Two entertaining French films will be showing this weekend with the scintillating separation drama, Custody (M), screening first.
Deftly pivoting from tense realism to outright horror, Xavier Legrand’s drama deservedly won the first-time feature director at the Venice Film Festival’s Best Director awards.
Divorced Miriam is seeking sole custody of her son Julien to protect him from a father she claims is violent.
Antoine pleads to the judge that his son has been turned against him by his vindictive mother.
The judge is unsure who is telling the truth, so grants joint custody.
Julien becomes a hostage to the conflict and is pushed to the edge to prevent the worst from happening.
Screening second is a delightful comedy, Normandy Nude (M), set in the charming town of Le Mele-Sur-Sarthe, Normandy, which is in a crisis.
Farm prices have plummeted because of a flood of imports and farmers are threatened with foreclosure.
With little national media coverage things seem hopeless until a famous American photographer turns up.
He sees a rare opportunity for the perfect shoot, but has to convince the townsfolk to participate. BUT, there is a catch.
These films will screen on Saturday, February 9, at 7pm and on Sunday, February 10, at 6pm.
Nicole Kidman and Russell Crowe star in Boy Erased (MA15+), screening on the weekend of February 16 and 17.
The taboos between faith and homosexuality are canvassed in this sensitively directed and shocking expose about conversion therapy.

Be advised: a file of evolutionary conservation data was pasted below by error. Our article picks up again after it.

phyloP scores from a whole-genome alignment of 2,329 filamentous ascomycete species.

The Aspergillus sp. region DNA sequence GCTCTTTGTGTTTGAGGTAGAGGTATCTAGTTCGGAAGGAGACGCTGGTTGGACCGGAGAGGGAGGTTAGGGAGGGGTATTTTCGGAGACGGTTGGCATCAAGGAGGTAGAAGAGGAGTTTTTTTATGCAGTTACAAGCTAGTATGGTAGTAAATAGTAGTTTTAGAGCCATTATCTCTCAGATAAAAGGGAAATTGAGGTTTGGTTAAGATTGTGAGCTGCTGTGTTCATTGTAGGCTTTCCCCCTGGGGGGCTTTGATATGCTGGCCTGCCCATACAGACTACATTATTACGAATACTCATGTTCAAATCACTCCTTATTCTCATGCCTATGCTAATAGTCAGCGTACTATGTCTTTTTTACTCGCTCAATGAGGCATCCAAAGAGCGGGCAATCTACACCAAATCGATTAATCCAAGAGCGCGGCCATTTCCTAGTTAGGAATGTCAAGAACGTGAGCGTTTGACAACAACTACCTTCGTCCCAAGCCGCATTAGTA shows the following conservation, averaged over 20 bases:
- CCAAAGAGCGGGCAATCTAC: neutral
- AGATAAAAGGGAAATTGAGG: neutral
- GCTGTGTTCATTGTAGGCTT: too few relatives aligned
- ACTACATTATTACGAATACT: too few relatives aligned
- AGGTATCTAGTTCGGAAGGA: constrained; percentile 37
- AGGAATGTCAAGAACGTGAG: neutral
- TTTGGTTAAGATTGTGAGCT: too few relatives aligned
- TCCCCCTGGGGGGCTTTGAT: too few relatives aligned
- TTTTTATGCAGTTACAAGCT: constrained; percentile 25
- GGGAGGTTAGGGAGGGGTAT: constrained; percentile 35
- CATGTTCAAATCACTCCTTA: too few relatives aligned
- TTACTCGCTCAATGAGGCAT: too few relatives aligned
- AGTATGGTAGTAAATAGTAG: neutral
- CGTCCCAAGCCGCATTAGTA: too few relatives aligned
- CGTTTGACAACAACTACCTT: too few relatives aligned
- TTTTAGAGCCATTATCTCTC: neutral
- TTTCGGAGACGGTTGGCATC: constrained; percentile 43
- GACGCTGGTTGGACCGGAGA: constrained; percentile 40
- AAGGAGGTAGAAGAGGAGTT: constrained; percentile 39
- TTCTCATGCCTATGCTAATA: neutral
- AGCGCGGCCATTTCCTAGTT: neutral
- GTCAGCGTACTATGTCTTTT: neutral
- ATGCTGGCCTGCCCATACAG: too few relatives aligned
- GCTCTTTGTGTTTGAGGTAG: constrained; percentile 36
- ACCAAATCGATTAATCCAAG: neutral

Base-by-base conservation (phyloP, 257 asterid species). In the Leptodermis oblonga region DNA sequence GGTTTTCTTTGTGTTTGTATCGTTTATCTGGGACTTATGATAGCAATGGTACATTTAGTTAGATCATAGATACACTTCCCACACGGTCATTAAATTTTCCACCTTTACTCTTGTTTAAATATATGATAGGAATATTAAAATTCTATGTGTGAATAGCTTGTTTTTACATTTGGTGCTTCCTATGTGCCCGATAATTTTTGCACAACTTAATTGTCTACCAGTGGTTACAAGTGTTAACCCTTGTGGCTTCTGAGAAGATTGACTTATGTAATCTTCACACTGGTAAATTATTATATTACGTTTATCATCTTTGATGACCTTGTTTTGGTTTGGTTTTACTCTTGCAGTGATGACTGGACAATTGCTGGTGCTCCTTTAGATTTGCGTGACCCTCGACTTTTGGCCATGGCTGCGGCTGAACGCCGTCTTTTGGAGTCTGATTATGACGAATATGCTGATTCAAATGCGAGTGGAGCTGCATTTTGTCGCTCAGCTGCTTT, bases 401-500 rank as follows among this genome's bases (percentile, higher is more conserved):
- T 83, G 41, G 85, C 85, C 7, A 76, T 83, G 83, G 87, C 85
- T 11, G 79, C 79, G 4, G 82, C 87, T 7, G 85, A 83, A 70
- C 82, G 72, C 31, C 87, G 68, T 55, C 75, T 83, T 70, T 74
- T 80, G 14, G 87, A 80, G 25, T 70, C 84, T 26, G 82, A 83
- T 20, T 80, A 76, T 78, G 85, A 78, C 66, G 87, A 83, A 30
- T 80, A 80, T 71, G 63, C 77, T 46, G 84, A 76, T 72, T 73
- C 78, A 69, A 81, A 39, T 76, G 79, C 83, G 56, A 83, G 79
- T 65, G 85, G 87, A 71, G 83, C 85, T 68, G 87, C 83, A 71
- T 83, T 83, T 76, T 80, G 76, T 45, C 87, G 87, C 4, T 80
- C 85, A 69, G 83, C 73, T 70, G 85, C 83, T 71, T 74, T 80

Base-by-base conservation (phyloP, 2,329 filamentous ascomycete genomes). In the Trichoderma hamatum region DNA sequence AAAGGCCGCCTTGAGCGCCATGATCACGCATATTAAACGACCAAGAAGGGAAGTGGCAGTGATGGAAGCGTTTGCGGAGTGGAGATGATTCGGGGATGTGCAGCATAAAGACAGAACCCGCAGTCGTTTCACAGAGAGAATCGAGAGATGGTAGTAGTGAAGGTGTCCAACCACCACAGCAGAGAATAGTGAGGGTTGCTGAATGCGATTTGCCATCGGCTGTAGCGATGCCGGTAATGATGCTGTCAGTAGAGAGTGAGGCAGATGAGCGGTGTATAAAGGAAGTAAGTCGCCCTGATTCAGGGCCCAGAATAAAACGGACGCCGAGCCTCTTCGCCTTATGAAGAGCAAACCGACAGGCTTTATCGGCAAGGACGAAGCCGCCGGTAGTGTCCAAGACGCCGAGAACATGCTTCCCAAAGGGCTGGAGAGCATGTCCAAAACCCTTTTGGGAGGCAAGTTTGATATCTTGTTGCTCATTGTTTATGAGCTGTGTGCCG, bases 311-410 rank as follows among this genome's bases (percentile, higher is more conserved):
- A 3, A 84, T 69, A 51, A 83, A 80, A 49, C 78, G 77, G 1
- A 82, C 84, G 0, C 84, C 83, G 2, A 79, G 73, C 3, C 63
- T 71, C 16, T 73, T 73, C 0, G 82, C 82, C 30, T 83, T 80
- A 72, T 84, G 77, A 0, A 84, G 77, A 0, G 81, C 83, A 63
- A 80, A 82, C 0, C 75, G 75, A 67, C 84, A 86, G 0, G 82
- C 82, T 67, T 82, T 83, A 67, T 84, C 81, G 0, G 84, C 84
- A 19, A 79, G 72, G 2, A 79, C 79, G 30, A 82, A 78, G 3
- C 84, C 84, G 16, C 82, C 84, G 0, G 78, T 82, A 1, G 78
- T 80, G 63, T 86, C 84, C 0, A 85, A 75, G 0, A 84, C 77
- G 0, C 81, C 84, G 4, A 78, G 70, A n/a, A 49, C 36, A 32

Australian writer and director Joel Edgerton takes a hard look at the issues involved in treating same-sex attraction as a disease in the true story of 19-year-old Jared, son of a Baptist pastor in a small American town.
His views are not the same as his parents.
As a consequence, Jared is faced with an ultimatum — attend a conversion therapy program, or be permanently exiled and shunned by his family, friends and faith.
This forces him to struggle to find himself while being forced to question every aspect of his identity.
Lady Bird (M) is the second film screening in the double bill.
A nurse works tirelessly to keep her family afloat after her husband loses his job.
She also maintains a turbulent bond with her teenage daughter ‘‘Lady Bird’’ who is just like her — loving, strong-willed and deeply opinionated.
Anyone who’s lived within the emotional cyclone known as adolescence will recognise the vertiginous highs and lows of Lady Bird.
The candy bar always opens half an hour before screening, and the cinema volunteers have stocked the freezers with the famous home-made Swanpool choc-top ice-creams.
●For more information, visit www.swanpoolcinema.com.au or phone the cinema on (03)57682415.